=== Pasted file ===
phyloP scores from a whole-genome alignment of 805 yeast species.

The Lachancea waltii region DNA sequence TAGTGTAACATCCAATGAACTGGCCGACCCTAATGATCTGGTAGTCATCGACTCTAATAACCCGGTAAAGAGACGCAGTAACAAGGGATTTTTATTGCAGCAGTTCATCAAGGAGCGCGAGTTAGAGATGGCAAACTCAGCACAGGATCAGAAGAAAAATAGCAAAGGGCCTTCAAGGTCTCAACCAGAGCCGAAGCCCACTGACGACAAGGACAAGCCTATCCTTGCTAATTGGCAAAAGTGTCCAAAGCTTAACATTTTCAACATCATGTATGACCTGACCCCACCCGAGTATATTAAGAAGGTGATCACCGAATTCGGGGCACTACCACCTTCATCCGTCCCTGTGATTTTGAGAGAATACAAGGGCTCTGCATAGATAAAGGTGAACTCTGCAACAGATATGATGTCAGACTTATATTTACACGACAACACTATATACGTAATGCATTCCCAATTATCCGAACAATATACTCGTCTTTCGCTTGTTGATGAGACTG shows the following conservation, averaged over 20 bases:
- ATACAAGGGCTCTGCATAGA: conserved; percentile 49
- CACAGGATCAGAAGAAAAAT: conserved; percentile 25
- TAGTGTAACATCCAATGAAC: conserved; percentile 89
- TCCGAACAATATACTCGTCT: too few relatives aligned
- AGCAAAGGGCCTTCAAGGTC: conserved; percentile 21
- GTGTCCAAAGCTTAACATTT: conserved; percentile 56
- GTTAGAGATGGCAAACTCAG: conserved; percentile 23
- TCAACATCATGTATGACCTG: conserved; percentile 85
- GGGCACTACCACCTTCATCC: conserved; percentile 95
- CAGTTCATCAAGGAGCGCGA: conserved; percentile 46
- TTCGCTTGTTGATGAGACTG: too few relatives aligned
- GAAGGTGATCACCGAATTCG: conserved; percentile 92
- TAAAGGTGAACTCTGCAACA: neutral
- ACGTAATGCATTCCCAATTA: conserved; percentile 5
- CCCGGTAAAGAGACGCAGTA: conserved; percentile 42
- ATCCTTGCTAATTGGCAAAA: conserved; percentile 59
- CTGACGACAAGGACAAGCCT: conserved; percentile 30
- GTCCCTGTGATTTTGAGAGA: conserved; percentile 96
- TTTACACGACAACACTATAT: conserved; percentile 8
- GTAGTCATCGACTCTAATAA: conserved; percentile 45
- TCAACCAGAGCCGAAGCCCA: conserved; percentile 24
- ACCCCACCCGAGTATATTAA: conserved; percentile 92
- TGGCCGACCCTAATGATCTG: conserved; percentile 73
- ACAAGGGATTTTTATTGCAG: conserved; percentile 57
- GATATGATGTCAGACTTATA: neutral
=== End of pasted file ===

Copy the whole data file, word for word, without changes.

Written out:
phyloP scores from a whole-genome alignment of 805 yeast species.

The Lachancea waltii region DNA sequence TAGTGTAACATCCAATGAACTGGCCGACCCTAATGATCTGGTAGTCATCGACTCTAATAACCCGGTAAAGAGACGCAGTAACAAGGGATTTTTATTGCAGCAGTTCATCAAGGAGCGCGAGTTAGAGATGGCAAACTCAGCACAGGATCAGAAGAAAAATAGCAAAGGGCCTTCAAGGTCTCAACCAGAGCCGAAGCCCACTGACGACAAGGACAAGCCTATCCTTGCTAATTGGCAAAAGTGTCCAAAGCTTAACATTTTCAACATCATGTATGACCTGACCCCACCCGAGTATATTAAGAAGGTGATCACCGAATTCGGGGCACTACCACCTTCATCCGTCCCTGTGATTTTGAGAGAATACAAGGGCTCTGCATAGATAAAGGTGAACTCTGCAACAGATATGATGTCAGACTTATATTTACACGACAACACTATATACGTAATGCATTCCCAATTATCCGAACAATATACTCGTCTTTCGCTTGTTGATGAGACTG shows the following conservation, averaged over 20 bases:
- ATACAAGGGCTCTGCATAGA: conserved; percentile 49
- CACAGGATCAGAAGAAAAAT: conserved; percentile 25
- TAGTGTAACATCCAATGAAC: conserved; percentile 89
- TCCGAACAATATACTCGTCT: too few relatives aligned
- AGCAAAGGGCCTTCAAGGTC: conserved; percentile 21
- GTGTCCAAAGCTTAACATTT: conserved; percentile 56
- GTTAGAGATGGCAAACTCAG: conserved; percentile 23
- TCAACATCATGTATGACCTG: conserved; percentile 85
- GGGCACTACCACCTTCATCC: conserved; percentile 95
- CAGTTCATCAAGGAGCGCGA: conserved; percentile 46
- TTCGCTTGTTGATGAGACTG: too few relatives aligned
- GAAGGTGATCACCGAATTCG: conserved; percentile 92
- TAAAGGTGAACTCTGCAACA: neutral
- ACGTAATGCATTCCCAATTA: conserved; percentile 5
- CCCGGTAAAGAGACGCAGTA: conserved; percentile 42
- ATCCTTGCTAATTGGCAAAA: conserved; percentile 59
- CTGACGACAAGGACAAGCCT: conserved; percentile 30
- GTCCCTGTGATTTTGAGAGA: conserved; percentile 96
- TTTACACGACAACACTATAT: conserved; percentile 8
- GTAGTCATCGACTCTAATAA: conserved; percentile 45
- TCAACCAGAGCCGAAGCCCA: conserved; percentile 24
- ACCCCACCCGAGTATATTAA: conserved; percentile 92
- TGGCCGACCCTAATGATCTG: conserved; percentile 73
- ACAAGGGATTTTTATTGCAG: conserved; percentile 57
- GATATGATGTCAGACTTATA: neutral